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  1. If he meant portables-only then he should have said it. As stated, it's false.
  2. I'm fine to keep going if you insist on making asinine arguments yourself to pile on. Nintendo's failures have more to do with than their own games. It stands to reason that their successes do as well. As I said, Mario Kart 8 couldn't save the Wii U. The game needed a better outlet to become the huge success it is now. That's the plain and simple truth.
  3. They don’t, which has always been Nintendo’s problem. 3rd party games often did so poorly it wasn’t worth the while. Not just in relativity to Nintendo’s games. But poor sales period. That Fortnite on Switch generates nearly as much mtx sales on PC is actually a momentous thing for a Nintendo platform.
  4. Indies selling better on Switch than elsewhere, AAA, AA and F2P ports that keep coming, etc. There’s more burden of proof to say that Switch would sell the same amount if outside developers avoided it like the Wii U. I don’t think it’s realistic to say there was no needle moved. And yes, I’d agree that Fortnite’s impact is more important than any other 3rd party game on the system. Just imagine if they didn’t port it.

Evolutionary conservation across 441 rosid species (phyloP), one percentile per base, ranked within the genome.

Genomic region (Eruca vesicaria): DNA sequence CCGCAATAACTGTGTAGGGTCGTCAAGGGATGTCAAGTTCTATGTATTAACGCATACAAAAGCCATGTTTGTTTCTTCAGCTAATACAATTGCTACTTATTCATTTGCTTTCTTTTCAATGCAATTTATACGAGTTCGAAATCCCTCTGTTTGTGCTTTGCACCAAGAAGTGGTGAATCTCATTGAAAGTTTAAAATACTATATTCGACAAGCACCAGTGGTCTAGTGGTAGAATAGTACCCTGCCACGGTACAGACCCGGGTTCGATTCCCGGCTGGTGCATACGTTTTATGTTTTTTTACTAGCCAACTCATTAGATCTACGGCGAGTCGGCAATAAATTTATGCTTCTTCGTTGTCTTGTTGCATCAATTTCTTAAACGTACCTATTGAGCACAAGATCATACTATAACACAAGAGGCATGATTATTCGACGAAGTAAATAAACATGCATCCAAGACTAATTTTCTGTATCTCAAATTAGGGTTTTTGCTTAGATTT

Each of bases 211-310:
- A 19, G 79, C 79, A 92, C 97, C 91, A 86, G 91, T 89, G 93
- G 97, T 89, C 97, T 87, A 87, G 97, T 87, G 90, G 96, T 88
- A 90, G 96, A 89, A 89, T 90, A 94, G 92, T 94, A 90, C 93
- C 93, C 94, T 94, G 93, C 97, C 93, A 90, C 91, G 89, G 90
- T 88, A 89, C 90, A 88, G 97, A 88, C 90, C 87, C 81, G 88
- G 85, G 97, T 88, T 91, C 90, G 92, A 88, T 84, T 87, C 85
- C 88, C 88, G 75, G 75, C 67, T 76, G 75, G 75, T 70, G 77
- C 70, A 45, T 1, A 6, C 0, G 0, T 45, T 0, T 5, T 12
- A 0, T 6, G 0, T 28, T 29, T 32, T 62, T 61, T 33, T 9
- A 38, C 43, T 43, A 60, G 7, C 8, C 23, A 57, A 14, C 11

5. I don't think the Switch would have sold as well if the narrative never shifted on their 3rd party support. Indies are part of that, so are F2P games, larger publishers, etc. Nintendo should never want to be in a position where they more or less go it alone anymore. They dealt with that for generations on the console side, and their flops hit harder as a result.
  6. Only as well? That’s not true when you compare Switch million sellers to their prior handhelds. It’s doing substantially better. We should be asking ourselves why instead of just assuming same-old same-old.
  7. I haven’t focused in on their core demographic, but rather how they’re broadening from it. If the Wii can be seen as Nintendo trying to go Blue Ocean with casuals, Switch was about making inroads with people who hadn’t owned or regularly played a Nintendo console or portable in some time. That’s what BoTW did for them. We just wouldn’t have seen Switch be as successful as it is without that. Unless you think it’s soccer moms playing mini-game collections again.